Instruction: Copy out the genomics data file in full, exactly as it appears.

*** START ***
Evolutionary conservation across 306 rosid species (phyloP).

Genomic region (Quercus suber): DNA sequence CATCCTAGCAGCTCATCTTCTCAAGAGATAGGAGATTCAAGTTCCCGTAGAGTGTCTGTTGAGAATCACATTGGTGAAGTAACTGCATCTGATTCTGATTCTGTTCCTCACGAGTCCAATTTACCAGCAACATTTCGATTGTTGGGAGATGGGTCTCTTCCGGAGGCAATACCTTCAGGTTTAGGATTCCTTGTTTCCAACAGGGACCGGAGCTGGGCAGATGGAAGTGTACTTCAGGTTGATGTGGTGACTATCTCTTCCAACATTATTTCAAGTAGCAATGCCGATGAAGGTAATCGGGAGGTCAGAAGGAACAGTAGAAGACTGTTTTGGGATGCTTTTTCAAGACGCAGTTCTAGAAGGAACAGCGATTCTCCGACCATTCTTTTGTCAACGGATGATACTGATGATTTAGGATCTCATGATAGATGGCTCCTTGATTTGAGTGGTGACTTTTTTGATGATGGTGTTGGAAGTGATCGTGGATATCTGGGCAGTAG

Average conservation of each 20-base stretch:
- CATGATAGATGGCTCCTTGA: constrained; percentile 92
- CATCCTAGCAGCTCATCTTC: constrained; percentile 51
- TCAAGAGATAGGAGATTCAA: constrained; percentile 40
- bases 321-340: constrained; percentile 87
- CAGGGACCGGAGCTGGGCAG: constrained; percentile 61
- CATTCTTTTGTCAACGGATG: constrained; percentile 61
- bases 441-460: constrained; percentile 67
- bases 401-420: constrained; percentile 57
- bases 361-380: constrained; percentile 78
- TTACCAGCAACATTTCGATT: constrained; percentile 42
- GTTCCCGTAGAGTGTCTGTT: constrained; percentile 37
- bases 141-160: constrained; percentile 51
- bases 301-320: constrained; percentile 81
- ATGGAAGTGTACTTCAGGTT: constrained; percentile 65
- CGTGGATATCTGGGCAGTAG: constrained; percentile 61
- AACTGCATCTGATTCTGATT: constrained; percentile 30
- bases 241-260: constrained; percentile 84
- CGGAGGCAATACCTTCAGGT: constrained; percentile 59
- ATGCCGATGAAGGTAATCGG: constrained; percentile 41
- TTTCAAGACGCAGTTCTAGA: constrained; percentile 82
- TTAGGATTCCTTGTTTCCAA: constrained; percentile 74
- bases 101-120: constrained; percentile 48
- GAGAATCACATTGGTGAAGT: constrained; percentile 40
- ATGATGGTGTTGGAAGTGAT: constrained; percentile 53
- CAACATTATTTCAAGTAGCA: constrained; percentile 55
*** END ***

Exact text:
Evolutionary conservation across 306 rosid species (phyloP).

Genomic region (Quercus suber): DNA sequence CATCCTAGCAGCTCATCTTCTCAAGAGATAGGAGATTCAAGTTCCCGTAGAGTGTCTGTTGAGAATCACATTGGTGAAGTAACTGCATCTGATTCTGATTCTGTTCCTCACGAGTCCAATTTACCAGCAACATTTCGATTGTTGGGAGATGGGTCTCTTCCGGAGGCAATACCTTCAGGTTTAGGATTCCTTGTTTCCAACAGGGACCGGAGCTGGGCAGATGGAAGTGTACTTCAGGTTGATGTGGTGACTATCTCTTCCAACATTATTTCAAGTAGCAATGCCGATGAAGGTAATCGGGAGGTCAGAAGGAACAGTAGAAGACTGTTTTGGGATGCTTTTTCAAGACGCAGTTCTAGAAGGAACAGCGATTCTCCGACCATTCTTTTGTCAACGGATGATACTGATGATTTAGGATCTCATGATAGATGGCTCCTTGATTTGAGTGGTGACTTTTTTGATGATGGTGTTGGAAGTGATCGTGGATATCTGGGCAGTAG

Average conservation of each 20-base stretch:
- CATGATAGATGGCTCCTTGA: constrained; percentile 92
- CATCCTAGCAGCTCATCTTC: constrained; percentile 51
- TCAAGAGATAGGAGATTCAA: constrained; percentile 40
- bases 321-340: constrained; percentile 87
- CAGGGACCGGAGCTGGGCAG: constrained; percentile 61
- CATTCTTTTGTCAACGGATG: constrained; percentile 61
- bases 441-460: constrained; percentile 67
- bases 401-420: constrained; percentile 57
- bases 361-380: constrained; percentile 78
- TTACCAGCAACATTTCGATT: constrained; percentile 42
- GTTCCCGTAGAGTGTCTGTT: constrained; percentile 37
- bases 141-160: constrained; percentile 51
- bases 301-320: constrained; percentile 81
- ATGGAAGTGTACTTCAGGTT: constrained; percentile 65
- CGTGGATATCTGGGCAGTAG: constrained; percentile 61
- AACTGCATCTGATTCTGATT: constrained; percentile 30
- bases 241-260: constrained; percentile 84
- CGGAGGCAATACCTTCAGGT: constrained; percentile 59
- ATGCCGATGAAGGTAATCGG: constrained; percentile 41
- TTTCAAGACGCAGTTCTAGA: constrained; percentile 82
- TTAGGATTCCTTGTTTCCAA: constrained; percentile 74
- bases 101-120: constrained; percentile 48
- GAGAATCACATTGGTGAAGT: constrained; percentile 40
- ATGATGGTGTTGGAAGTGAT: constrained; percentile 53
- CAACATTATTTCAAGTAGCA: constrained; percentile 55